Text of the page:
Wednesday, January 26, 2011
Teaching a car driver how to steer a ship
Controlling the rate of turn while steering a ship is somewhat analogous to controlling the speed of a car.
If we name certain settings of the car throttle as follows: idle, slow, moderate in the analogy they match up to rudder angles, amidships and say 5 and 10 degrees of rudder. Using the car's brakes is similar to using counter rudder, that is rudder in the direction opposite the turn.
Note that cars speed is analogous to the ship's rate of turn, not it's speed.
In story form the analogy works like this: Imagine the car sitting at a stop sign on a road and a ship on a steady course about to make a course change.
In the car we push the throttle to a moderate setting until the car reaches 35 miles an hour at which point the throttle is reduced to a low setting to maintain the 35 miles an hour. As the next stop sign is approached we lift off the throttle and allow the car to coast for a while and as the stop draw closer we apply the brake as required to stop smoothly.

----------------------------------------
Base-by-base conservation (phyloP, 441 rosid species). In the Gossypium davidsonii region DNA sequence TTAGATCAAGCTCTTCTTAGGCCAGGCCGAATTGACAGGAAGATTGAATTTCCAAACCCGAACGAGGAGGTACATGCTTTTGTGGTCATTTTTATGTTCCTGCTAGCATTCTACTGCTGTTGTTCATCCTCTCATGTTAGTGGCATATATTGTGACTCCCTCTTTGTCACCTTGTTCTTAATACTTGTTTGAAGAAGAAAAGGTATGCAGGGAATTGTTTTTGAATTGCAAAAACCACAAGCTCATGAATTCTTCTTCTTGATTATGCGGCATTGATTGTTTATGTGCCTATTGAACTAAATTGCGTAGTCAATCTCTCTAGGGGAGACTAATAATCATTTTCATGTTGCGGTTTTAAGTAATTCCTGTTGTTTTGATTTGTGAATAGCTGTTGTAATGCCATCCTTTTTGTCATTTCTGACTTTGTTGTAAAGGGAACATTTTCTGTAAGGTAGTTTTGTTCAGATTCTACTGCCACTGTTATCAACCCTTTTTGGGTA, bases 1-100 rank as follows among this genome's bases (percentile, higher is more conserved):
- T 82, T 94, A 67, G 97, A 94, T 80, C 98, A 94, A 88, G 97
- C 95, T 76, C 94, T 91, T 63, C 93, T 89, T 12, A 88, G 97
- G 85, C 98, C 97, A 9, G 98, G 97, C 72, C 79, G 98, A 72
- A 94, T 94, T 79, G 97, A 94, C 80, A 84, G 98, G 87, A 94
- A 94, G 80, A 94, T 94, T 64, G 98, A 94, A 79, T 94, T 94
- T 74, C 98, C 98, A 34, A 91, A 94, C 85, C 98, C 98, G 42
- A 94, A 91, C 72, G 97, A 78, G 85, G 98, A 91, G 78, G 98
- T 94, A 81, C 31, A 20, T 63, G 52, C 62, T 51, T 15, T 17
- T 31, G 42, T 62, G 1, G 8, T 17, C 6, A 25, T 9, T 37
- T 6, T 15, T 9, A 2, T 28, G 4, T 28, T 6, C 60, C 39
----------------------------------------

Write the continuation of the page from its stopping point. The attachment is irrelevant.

On the ship we arrive at the turn, we put on 10 degrees of rudder until the ship starts turning at the desired rate at which point we reduce to 5 degrees of rudder. As the ship's heading approaches the new course we put the rudder amidships and allow the rate of turn to decrease slightly. As we approach closer to the heading of the new course we apply opposite rudder as required to stop the swing at the new heading.When the ship is steady on the new course we again put the rudder admidships.
I have explained steering to a couple of ABs this way with good results and yes I know, ABs are supposed to know how to steer.